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Please use this identifier to cite or link to this item: http://apo.ansto.gov.au/dspace/handle/10238/7485

Title: Mild conditions for Deuteration of primary and secondary Arylamines for the synthesis of deuterated optoelectronic organic molecules
Authors: Krause-Heuer, AM
Yepuri, NR
Darwish, TA
Holden, PJ
Keywords: DEUTERATION
SYNTHESIS
MOLECULES
POLYMERS
NEUTRON REFLECTORS
TRIPHENYLENE
Issue Date: 13-Nov-2014
Publisher: Multidisciplinary Digital Publishing Institute
Citation: Krause-Heuer, A., Yepuri, N., Darwish, T., & Holden, P. (2014). Mild Conditions for Deuteration of Primary and Secondary Arylamines for the Synthesis of Deuterated Optoelectronic Organic Molecules. Molecules, 19(11), 18604. doi: http://dx.doi.org/10.3390/molecules191118604
Abstract: Deuterated arylamines demonstrate great potential for use in optoelectronic devices, but their widespread utility requires a method for large-scale synthesis. The incorporation of these deuterated materials into optoelectronic devices also provides the opportunity for studies of the functioning device using neutron reflectometry based on the difference in the scattering length density between protonated and deuterated compounds. Here we report mild deuteration conditions utilising standard laboratory glassware for the deuteration of: diphenylamine, N-phenylnaphthylamine, N-phenyl-o-phenylenediamine and 1-naphthylamine (via H/D exchange in D2O at 80 °C, catalysed by Pt/C and Pd/C). These conditions were not successful in the deuteration of triphenylamine or N,N-dimethylaniline, suggesting that these mild conditions are not suitable for the deuteration of tertiary arylamines, but are likely to be applicable for the deuteration of other primary and secondary arylamines. The deuterated arylamines can then be used for synthesis of larger organic molecules or polymers with optoelectronic applications. © 2014, Creative Commons.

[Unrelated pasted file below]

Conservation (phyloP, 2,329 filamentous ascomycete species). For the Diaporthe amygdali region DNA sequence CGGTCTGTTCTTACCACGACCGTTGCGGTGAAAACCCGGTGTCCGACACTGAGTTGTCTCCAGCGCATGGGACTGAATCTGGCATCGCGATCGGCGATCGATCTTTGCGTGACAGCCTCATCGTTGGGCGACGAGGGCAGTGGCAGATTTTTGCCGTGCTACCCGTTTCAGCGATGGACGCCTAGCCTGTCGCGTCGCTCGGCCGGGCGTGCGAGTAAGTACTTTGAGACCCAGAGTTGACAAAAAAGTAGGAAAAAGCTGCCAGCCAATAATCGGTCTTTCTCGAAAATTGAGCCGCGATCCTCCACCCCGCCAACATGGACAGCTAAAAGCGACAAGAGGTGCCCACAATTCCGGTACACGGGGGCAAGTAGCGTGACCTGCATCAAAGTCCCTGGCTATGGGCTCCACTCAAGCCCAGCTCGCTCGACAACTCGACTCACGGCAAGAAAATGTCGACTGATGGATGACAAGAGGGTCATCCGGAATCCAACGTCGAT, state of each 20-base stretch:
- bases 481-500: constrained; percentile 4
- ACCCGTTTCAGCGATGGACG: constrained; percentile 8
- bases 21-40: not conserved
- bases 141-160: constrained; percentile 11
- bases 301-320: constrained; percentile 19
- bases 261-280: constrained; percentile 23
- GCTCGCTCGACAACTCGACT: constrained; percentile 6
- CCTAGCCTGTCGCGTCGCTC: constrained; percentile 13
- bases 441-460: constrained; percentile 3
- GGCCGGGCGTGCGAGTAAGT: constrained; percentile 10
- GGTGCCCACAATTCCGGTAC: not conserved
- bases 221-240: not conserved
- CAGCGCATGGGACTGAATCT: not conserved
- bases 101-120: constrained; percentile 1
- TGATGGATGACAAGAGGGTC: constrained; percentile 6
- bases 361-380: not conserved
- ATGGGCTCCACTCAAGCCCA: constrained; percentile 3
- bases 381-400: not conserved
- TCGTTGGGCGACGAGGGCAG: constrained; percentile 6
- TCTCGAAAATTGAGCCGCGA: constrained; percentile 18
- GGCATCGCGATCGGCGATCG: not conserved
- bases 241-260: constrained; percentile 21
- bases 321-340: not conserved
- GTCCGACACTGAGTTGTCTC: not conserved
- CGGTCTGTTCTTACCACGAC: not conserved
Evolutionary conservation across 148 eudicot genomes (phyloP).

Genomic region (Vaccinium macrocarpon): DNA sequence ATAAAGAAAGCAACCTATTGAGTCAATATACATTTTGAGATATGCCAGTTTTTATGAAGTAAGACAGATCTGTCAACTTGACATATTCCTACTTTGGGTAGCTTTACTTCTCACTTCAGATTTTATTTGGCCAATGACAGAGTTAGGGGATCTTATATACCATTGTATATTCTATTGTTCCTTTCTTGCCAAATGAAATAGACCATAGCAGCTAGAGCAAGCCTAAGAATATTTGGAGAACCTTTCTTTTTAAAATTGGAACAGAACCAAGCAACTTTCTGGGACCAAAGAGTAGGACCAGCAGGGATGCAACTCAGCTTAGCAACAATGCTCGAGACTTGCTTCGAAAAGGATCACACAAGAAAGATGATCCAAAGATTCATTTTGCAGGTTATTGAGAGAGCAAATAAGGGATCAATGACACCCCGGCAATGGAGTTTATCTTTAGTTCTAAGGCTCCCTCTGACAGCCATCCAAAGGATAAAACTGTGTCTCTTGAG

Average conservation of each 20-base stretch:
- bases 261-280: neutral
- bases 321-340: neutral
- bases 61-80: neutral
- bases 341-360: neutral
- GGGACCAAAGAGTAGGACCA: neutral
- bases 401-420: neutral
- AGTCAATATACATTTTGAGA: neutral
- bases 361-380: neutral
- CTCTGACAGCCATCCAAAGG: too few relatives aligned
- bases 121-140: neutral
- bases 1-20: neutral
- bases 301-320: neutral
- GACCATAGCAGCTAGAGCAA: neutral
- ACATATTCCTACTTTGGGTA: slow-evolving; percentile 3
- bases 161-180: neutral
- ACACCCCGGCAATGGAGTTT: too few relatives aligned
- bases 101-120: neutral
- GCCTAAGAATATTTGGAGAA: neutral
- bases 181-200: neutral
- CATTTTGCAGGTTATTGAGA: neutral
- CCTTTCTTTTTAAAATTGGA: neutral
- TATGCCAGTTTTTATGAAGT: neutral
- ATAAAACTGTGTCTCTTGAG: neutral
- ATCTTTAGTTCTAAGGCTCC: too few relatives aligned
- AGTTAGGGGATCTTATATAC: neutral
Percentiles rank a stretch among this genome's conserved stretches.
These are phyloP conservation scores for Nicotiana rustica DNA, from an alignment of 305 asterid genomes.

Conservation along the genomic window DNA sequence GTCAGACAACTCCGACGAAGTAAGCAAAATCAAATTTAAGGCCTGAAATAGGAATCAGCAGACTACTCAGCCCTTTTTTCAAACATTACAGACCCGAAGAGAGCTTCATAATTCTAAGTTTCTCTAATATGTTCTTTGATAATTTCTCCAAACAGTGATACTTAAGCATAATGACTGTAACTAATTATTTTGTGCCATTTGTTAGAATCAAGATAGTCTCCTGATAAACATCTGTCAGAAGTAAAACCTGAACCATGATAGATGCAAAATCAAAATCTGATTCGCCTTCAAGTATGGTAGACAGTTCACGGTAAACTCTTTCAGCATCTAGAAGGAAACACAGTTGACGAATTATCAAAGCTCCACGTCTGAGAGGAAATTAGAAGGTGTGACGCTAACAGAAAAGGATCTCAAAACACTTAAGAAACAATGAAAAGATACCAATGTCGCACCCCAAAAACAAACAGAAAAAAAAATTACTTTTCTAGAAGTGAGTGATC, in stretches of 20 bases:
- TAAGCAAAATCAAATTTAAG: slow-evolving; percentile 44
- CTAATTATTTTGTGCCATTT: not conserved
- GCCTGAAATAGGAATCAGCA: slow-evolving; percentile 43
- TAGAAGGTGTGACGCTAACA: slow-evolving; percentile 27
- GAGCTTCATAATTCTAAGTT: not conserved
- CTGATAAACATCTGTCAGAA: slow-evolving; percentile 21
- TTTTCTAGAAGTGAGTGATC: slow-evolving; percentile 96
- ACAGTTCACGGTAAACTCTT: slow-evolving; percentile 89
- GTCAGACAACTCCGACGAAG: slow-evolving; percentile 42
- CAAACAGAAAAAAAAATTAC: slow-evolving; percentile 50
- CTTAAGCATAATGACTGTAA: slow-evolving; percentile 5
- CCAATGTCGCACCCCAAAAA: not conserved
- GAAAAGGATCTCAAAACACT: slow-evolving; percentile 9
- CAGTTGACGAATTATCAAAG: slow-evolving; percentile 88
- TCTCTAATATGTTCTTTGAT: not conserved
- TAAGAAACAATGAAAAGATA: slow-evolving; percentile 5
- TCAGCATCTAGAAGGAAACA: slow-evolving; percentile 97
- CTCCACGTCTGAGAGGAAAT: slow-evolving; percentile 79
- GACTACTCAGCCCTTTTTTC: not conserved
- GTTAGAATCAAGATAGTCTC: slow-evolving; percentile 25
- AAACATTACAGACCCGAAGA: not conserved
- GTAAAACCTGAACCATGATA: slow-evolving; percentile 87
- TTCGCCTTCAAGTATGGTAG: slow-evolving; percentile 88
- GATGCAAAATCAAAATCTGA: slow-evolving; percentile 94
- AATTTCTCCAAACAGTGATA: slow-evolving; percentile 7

URI: http://dx.doi.org/10.3390/molecules191118604
http://apo.ansto.gov.au/dspace/handle/10238/7485
ISSN: 1420-3049
Appears in Collections:Journal Articles

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